The book of Genesis clearly shows that joy precedes sorrow and sin, since joy is God’s heart response to His good work, His exquisite creativity. And since evil, sin, and sorrow are temporary intruders, until God’s final kingdom comes, then we can see that evil is not endless (except in hell), and certainly not authoritative or in control. Its final day is coming. Thus, we are both warned (“Come to Jesus”; John 1:12) and encouraged (“In Him is life”; John 1: 4).

God and good are the final victors, and as His children, we stand in that victory that Jesus made. This is good; thus, no matter our temporary trials (I Peter 1:6-9), we have insight that cultivates an invincible joy. Joy is resilient.

Joy morphs into every language of resilience and invincibility. Why? Because God is good, God does good, and good is indestructibly eternal. God’s good kingdom comes and is coming.

In my studies I’ve discovered twelve biblical terms (clusters of meaning) for joy, showing its diversity. Oh, there is just too much good material to present in a post! Praise God for it! Oh, but there is more joy to unearth in that beautiful word, “good” before I mention two, rich terms of joy that I know can further nourish our souls.

Let’s mine that word, “good,” rhythmically employed in Genesis chapter one. The ancient Hebrew adjective  “towb,” translated good, according to Robert B. Girdlestone’s Synonyms of the Old Testament means “pleasant, beautiful, excellent, lovely, delightful, convenient, joyful, fruitful, precious, sound, cheerful, kind, correct, righteous.” Bible scholar, Spiros Zodhiates concurs and adds a few more synonyms to the word container for “good,” such as “virtuous and happy.”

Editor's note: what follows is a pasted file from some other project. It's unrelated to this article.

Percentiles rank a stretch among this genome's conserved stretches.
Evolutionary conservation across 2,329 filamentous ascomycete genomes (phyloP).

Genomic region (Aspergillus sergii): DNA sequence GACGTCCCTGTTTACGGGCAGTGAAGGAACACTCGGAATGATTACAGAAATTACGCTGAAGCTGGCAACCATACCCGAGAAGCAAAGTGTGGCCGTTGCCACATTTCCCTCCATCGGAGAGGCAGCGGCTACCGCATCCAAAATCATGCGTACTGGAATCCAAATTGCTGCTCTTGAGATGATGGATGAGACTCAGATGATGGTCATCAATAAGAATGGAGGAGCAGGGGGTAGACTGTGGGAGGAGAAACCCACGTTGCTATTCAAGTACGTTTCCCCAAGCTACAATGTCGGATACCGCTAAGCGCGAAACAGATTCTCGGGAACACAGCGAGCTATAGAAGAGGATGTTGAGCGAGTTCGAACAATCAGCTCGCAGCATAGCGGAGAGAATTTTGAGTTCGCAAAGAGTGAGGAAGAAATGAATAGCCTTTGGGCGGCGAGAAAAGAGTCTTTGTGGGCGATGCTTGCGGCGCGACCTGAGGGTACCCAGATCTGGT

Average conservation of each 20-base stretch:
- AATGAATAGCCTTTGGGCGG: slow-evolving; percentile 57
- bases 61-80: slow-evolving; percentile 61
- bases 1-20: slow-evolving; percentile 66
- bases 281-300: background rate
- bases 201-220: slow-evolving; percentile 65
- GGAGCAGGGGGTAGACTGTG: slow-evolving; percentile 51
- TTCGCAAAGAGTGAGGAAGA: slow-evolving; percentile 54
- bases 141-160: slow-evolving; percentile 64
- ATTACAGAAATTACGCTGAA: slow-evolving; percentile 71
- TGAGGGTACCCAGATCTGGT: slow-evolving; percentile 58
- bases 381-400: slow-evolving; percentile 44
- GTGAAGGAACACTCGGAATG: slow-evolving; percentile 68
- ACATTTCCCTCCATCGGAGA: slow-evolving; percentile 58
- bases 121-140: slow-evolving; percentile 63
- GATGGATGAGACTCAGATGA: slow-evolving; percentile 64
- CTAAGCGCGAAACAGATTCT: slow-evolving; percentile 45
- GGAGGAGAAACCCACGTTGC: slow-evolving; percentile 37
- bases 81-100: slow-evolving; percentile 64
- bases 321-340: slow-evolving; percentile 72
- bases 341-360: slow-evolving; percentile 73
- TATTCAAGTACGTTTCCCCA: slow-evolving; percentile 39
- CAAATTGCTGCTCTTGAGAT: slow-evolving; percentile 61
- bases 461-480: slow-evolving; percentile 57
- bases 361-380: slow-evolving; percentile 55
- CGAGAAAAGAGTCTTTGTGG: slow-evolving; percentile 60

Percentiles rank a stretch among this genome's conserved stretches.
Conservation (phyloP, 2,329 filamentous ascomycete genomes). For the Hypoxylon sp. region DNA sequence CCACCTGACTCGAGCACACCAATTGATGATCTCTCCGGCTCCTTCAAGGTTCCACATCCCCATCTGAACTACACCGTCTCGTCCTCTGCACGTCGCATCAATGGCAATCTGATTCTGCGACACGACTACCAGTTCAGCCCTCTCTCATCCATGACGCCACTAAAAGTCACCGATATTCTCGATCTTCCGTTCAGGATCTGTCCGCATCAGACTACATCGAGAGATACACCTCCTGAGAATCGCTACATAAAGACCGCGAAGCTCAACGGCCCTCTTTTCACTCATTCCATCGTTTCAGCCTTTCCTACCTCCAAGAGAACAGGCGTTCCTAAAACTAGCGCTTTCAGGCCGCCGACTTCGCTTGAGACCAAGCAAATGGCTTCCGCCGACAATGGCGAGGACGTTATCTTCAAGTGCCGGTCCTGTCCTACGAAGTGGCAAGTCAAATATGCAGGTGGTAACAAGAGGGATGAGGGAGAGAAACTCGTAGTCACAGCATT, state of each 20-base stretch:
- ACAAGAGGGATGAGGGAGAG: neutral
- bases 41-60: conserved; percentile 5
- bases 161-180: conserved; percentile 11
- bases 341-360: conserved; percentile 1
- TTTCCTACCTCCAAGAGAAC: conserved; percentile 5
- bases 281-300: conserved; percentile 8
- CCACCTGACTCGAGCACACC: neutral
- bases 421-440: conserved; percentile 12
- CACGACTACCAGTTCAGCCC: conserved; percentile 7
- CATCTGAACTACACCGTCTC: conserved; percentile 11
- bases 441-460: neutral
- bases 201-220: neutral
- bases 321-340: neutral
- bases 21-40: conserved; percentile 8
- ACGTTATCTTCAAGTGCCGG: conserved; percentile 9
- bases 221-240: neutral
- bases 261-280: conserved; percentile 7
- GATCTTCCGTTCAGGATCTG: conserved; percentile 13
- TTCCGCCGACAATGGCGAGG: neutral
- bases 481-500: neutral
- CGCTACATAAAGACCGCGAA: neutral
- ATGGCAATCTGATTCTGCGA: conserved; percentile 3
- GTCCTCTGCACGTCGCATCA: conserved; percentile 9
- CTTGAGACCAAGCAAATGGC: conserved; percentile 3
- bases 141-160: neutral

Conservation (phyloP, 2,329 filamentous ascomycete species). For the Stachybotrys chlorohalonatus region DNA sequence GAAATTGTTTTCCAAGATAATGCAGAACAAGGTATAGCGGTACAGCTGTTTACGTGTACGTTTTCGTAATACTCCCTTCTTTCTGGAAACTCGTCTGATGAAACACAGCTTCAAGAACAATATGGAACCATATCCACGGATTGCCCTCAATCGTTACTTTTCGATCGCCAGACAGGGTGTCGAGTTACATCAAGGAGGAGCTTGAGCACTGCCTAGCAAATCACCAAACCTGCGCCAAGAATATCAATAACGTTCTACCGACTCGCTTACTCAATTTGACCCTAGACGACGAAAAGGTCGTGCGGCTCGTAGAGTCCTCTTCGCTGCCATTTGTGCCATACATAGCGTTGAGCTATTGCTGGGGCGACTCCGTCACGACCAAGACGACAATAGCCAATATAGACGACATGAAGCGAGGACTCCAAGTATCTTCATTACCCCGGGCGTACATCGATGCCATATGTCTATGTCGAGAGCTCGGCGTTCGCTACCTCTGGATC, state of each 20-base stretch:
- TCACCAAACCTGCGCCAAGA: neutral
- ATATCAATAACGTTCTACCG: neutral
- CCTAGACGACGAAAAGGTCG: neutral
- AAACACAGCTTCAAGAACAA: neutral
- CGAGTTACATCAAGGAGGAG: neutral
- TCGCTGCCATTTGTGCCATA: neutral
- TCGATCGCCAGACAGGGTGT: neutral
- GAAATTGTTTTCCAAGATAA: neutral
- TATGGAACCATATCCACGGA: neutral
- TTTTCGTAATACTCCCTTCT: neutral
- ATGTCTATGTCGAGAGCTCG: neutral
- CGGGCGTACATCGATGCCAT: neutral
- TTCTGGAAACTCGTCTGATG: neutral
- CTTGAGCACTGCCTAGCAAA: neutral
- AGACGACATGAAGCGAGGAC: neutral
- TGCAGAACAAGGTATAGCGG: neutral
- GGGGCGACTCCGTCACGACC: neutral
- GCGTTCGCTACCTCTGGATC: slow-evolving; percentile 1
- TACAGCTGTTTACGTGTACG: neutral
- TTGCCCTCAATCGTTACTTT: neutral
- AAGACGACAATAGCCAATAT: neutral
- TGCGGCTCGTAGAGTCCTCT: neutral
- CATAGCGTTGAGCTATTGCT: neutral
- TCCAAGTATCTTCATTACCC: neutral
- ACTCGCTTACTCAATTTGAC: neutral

Selah! Hold up the globe of “good” in your mind, turning it like a diamond to observe all its angles and vibrant rays. Meditate upon “good.” It’s good for us to do.

You’d be blessed further by doing a study of the word, “good,” found in the Old and New Testament, to explore its many other contexts in which it is used as a noun and an adjective, ranging from “practical, economic, or material good to abstract good (desirability, pleasantness, and beauty),” as well as moral or philosophical good (Zodhiates’ lexicon).

Here’s my summary definition of the word-container, “good”:

Good” is God’s warehouse of blessings.

Ahh!! You see? God’s first descriptive response to His creation was “good!” “Good” is the original expression of joy! Blessings! God is good. Source of happiness. Another synonym for joy? Merry! Expressing satisfied pleasure and delight!

At Meramec Spring in Missouri.

God is Good

Check it out: I Chronicles. 16:34; Ezra 3:11; Psalm 25:8; 27:13; 31:19-20; 33:5; 34:8; 100:4-5; 107:8-9; 119:68; 143:10; 145:5-9; Nehemiah 9: 20; Nahum 1:7; Mark 10:18.